OLYMPIA – Making public schools more inclusive and safer for transgender students would no longer be optional in Washington if legislators pass a bill heard Monday.
School districts would be required to develop a policy to conform to state law that addresses the challenges transgender students face.
Transgender students are more likely to face depression, and many students are forced to seek out resources on their own, said Dr. Jill Davidson, of the Washington State Association of School Psychologists.
“This bill will save lives,” Davidson told the Senate Early Learning and K-12 Education Committee.
In Washington, 79 percent of transgender students reported some form of mistreatment – including verbal, physical or sexual abuse – according to a 2015 survey from the National Center for Transgender Equality. Of the respondents, 21 percent said they faced such severe mistreatment they left school.
The bill would make school districts incorporate guidelines already established by the Office of the Superintendent of Public Instruction as part of its Equity and Civil Rights policy.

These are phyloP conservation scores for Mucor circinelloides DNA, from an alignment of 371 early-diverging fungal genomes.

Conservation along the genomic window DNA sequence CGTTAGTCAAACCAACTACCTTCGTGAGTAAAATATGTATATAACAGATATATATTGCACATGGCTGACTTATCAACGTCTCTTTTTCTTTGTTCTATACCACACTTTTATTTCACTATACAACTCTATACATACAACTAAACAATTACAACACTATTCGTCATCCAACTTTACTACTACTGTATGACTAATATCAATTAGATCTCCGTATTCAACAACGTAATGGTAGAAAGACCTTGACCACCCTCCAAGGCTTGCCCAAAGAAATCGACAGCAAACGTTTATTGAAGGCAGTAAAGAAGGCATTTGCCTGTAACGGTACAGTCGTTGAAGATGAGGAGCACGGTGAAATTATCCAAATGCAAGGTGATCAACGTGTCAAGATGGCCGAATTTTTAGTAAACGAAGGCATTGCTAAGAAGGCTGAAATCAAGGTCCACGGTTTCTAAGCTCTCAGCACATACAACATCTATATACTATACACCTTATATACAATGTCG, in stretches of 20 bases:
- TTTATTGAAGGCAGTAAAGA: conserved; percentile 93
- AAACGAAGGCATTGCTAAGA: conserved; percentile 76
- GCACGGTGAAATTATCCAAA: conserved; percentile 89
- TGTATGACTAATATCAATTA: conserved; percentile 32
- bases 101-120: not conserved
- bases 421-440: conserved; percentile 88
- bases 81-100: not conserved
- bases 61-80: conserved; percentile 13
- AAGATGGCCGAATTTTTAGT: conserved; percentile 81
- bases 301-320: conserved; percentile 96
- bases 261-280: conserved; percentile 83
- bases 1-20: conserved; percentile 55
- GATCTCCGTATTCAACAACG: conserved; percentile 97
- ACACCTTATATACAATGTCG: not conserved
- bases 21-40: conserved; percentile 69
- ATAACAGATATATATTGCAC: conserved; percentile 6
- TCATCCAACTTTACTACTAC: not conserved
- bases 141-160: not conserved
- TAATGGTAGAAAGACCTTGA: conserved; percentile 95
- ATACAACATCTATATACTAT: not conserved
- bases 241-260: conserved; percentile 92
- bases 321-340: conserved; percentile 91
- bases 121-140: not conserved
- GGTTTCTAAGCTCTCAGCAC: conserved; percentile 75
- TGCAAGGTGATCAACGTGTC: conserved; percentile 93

Gender Identity and Expression in Schools guidelines include provisions that allow students to identify by their preferred name and pronoun on school records and use restrooms and locker rooms that correspond with their gender identity.
Currently, school districts may opt into these guidelines, but aren’t required to.
The bill also would require school districts to designate a primary contact to oversee the policy. All school staff would be required to receive training.
OSPI estimates it would cost the state $38,000 to implement the proposal in the current biennium, and $20,000 to maintain in each successive biennium.
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